The science project abstract gives a brief snapshot of the important aspects of the experiment, including the problem or hypothesis, process, results and conclusion. Science fairs often require abstracts as part of the display. Learn to write a succinct science project abstract to make a positive impression with your presentation.
A science project often includes a detailed report or log of data collected throughout the process. In a science fair setting, judges don't have time to read through the long version of the report. The abstract familiarizes the judge quickly so she knows what you tested and what happened. Visitors to the science fair can also read the abstract for a quick overview of the project. Many science competitions limit the abstract to 250 words. Because the abstract serves as the summary of your project, choose content carefully so you can highlight the key information.
Most science project abstracts include five basic sections: an introductory statement, problem statement, procedures, results and a concluding statement. The introduction gives you the chance to hook readers by explaining the purpose of the project and why it is helpful or meaningful. The problem statement lists the specific hypothesis or problem the project explores. The procedures section gives a brief overview of how you conducted the experiment. You don't need to get too specific or list materials. Just briefly discuss what you did to test the hypothesis. Your results section shows how your experiment turned out, using specific numbers or outcomes. The concluding statement is your last chance to reflect on the project and share how it might impact science or have practical applications.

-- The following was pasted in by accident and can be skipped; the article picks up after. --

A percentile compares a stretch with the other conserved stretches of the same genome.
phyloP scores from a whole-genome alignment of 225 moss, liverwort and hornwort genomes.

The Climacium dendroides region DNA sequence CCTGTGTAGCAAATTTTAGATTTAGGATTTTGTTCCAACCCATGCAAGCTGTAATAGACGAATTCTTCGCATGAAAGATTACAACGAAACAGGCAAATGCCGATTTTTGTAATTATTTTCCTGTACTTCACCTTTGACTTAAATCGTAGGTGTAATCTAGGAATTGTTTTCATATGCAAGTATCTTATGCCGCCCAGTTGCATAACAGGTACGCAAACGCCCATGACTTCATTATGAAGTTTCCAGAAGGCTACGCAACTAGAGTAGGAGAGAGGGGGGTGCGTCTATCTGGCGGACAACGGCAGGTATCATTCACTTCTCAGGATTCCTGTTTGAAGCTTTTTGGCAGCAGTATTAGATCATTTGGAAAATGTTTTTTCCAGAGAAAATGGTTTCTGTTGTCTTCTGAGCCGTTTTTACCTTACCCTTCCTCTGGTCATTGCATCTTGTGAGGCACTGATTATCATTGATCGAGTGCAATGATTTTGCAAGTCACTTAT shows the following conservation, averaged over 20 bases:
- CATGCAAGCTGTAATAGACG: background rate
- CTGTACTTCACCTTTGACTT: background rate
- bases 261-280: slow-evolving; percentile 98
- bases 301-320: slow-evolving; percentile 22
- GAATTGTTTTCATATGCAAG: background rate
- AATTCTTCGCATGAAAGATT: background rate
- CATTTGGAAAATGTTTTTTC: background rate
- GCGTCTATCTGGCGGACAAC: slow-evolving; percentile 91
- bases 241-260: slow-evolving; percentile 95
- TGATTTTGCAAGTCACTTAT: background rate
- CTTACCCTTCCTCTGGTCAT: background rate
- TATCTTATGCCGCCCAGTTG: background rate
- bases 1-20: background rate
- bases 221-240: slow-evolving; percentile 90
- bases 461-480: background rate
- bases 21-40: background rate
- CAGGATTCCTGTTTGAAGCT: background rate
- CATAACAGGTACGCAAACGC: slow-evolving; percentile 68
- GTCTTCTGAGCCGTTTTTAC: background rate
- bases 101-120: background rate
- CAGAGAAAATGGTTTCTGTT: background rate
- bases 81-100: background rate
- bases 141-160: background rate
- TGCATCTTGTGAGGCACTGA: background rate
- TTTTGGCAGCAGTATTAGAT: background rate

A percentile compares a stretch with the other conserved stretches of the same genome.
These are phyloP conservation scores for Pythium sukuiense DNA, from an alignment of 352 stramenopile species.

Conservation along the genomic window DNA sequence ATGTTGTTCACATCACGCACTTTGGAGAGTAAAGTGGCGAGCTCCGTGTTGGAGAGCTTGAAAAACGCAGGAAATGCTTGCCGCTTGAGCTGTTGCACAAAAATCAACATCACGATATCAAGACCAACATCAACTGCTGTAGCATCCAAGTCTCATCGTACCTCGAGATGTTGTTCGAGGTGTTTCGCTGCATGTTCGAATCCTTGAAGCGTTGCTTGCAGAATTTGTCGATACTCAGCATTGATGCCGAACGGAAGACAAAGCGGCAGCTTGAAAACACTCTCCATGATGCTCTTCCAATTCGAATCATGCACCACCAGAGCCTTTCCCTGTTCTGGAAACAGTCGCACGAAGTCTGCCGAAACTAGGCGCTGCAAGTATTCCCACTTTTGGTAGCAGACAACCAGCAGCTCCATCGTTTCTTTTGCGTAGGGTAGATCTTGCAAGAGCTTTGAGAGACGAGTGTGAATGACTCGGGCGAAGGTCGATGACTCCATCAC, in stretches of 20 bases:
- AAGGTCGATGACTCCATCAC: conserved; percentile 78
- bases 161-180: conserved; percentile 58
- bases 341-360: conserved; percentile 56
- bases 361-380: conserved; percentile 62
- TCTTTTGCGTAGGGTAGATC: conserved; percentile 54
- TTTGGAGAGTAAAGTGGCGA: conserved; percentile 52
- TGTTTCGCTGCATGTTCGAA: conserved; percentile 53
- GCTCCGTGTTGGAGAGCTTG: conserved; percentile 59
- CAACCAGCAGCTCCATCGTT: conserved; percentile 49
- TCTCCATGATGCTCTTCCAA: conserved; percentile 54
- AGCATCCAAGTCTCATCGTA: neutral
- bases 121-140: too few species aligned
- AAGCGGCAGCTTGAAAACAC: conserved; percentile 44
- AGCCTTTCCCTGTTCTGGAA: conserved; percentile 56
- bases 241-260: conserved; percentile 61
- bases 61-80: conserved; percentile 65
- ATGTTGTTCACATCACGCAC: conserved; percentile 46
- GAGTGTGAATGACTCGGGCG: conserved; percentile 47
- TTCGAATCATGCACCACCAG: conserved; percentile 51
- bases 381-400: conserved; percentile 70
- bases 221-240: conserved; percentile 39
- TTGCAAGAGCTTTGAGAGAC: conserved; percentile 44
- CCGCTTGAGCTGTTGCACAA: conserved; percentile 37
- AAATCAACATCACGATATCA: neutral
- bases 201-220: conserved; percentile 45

Review all of the data from your science experiment. Highlight the important information. You should already have a hypothesis written. Condense it if necessary to fit the word count. Highlight any numbers or results in the data. Review your steps for conducting the experiment. Turn those pieces of information into brief statements to fit under each of the five abstract sections, keeping it to the point without focusing too much on word count. If your rough draft goes over the limit, go back through to cut out extra words, such as "very" or "many." Have someone else read the abstract to ensure it is easy for anyone to understand, even someone not familiar with the project.
Read the guidelines for the science fair or class assignment to ensure you know how to present the abstract. You may need to submit the abstract when you register, for example. Include the abstract on your science project display, either on the board itself or on the table near your display. You can print extra copies to hand out to judges so they can refer back to the abstract when considering the results of the fair.